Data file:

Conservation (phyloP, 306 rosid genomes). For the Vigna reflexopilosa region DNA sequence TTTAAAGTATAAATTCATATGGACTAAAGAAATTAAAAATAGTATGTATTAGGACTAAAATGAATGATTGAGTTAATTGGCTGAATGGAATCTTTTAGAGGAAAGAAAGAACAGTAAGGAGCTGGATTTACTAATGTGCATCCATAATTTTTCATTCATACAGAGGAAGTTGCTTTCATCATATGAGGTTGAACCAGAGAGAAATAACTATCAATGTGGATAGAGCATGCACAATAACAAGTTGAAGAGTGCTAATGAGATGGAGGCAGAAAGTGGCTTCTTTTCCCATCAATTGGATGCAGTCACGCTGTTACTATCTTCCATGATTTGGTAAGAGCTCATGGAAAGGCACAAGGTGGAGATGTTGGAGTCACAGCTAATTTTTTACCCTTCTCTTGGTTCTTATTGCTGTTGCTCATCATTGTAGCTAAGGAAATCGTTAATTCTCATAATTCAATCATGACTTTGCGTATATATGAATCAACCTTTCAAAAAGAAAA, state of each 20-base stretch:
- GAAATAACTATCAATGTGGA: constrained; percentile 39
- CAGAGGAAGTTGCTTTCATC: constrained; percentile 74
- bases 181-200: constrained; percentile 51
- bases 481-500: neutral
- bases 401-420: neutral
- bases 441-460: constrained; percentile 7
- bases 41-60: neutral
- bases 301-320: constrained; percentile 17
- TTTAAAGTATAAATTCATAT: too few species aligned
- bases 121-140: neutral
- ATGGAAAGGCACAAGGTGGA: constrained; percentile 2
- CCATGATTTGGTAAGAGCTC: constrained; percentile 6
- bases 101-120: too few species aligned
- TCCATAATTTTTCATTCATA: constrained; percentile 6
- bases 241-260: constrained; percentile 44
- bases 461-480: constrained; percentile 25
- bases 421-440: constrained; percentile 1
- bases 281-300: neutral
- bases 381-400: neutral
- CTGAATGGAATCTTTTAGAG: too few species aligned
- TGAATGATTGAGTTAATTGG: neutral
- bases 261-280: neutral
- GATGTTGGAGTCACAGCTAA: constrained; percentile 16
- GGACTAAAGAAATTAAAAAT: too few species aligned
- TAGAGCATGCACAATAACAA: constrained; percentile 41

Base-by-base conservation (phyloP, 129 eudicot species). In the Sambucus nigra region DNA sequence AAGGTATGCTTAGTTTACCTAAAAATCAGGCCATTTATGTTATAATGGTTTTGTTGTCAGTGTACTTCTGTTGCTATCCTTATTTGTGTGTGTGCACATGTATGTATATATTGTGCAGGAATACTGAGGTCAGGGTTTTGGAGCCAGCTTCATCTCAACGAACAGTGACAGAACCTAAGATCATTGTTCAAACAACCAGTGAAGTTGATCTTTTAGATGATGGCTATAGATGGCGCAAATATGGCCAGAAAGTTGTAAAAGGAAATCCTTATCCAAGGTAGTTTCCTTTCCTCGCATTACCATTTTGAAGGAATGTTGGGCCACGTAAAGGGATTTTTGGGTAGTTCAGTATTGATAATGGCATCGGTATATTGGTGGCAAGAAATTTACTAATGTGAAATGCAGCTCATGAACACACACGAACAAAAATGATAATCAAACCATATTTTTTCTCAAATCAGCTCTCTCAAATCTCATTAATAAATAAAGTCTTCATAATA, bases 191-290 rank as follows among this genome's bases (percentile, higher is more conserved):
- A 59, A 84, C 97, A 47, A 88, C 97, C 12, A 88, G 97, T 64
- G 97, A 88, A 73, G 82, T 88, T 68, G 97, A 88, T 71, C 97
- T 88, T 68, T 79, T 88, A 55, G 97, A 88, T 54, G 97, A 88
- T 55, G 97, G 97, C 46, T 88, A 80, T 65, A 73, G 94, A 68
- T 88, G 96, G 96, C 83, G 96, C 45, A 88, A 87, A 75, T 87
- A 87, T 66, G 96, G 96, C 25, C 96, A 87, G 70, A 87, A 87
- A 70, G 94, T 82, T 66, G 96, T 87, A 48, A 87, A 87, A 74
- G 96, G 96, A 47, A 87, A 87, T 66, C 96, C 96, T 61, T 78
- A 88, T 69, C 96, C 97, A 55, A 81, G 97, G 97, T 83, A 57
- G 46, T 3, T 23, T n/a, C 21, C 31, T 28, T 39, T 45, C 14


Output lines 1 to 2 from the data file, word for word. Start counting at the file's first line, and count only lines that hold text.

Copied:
Conservation (phyloP, 306 rosid genomes). For the Vigna reflexopilosa region DNA sequence TTTAAAGTATAAATTCATATGGACTAAAGAAATTAAAAATAGTATGTATTAGGACTAAAATGAATGATTGAGTTAATTGGCTGAATGGAATCTTTTAGAGGAAAGAAAGAACAGTAAGGAGCTGGATTTACTAATGTGCATCCATAATTTTTCATTCATACAGAGGAAGTTGCTTTCATCATATGAGGTTGAACCAGAGAGAAATAACTATCAATGTGGATAGAGCATGCACAATAACAAGTTGAAGAGTGCTAATGAGATGGAGGCAGAAAGTGGCTTCTTTTCCCATCAATTGGATGCAGTCACGCTGTTACTATCTTCCATGATTTGGTAAGAGCTCATGGAAAGGCACAAGGTGGAGATGTTGGAGTCACAGCTAATTTTTTACCCTTCTCTTGGTTCTTATTGCTGTTGCTCATCATTGTAGCTAAGGAAATCGTTAATTCTCATAATTCAATCATGACTTTGCGTATATATGAATCAACCTTTCAAAAAGAAAA, state of each 20-base stretch:
- GAAATAACTATCAATGTGGA: constrained; percentile 39